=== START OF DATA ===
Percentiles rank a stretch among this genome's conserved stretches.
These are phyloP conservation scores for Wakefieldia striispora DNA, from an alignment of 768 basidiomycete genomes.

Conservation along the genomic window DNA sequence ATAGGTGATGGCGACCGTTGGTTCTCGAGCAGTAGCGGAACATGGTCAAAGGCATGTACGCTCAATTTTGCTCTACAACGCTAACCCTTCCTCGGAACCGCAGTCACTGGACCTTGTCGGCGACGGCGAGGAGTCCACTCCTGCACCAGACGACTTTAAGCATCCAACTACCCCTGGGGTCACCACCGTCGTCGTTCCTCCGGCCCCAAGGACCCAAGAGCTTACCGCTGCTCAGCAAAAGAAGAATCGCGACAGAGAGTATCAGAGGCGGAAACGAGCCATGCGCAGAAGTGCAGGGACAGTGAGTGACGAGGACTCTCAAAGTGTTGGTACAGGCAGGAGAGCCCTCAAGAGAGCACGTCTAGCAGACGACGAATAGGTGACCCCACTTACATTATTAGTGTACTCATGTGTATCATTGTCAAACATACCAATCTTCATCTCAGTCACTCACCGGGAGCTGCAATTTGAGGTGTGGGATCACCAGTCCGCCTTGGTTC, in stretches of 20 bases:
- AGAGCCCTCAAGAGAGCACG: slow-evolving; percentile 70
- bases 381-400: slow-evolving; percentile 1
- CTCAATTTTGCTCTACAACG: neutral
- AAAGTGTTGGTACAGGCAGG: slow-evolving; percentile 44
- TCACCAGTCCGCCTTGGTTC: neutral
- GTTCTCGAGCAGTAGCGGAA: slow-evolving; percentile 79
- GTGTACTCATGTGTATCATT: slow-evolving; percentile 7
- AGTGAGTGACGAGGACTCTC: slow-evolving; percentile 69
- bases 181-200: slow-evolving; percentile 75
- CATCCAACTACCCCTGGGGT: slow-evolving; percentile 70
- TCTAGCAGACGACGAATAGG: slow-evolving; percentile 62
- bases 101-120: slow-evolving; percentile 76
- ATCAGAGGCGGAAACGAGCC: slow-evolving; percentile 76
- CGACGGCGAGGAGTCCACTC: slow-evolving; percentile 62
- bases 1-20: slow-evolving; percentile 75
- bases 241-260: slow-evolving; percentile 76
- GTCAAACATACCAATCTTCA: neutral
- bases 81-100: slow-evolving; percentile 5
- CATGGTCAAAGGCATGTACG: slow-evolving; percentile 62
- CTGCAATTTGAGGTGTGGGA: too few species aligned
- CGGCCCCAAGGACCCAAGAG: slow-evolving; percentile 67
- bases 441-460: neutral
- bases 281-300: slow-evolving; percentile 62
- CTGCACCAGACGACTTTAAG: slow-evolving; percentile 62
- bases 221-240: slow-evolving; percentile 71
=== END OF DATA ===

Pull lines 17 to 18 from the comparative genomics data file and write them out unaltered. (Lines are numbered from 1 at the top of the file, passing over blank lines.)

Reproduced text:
- CGACGGCGAGGAGTCCACTC: slow-evolving; percentile 62
- bases 1-20: slow-evolving; percentile 75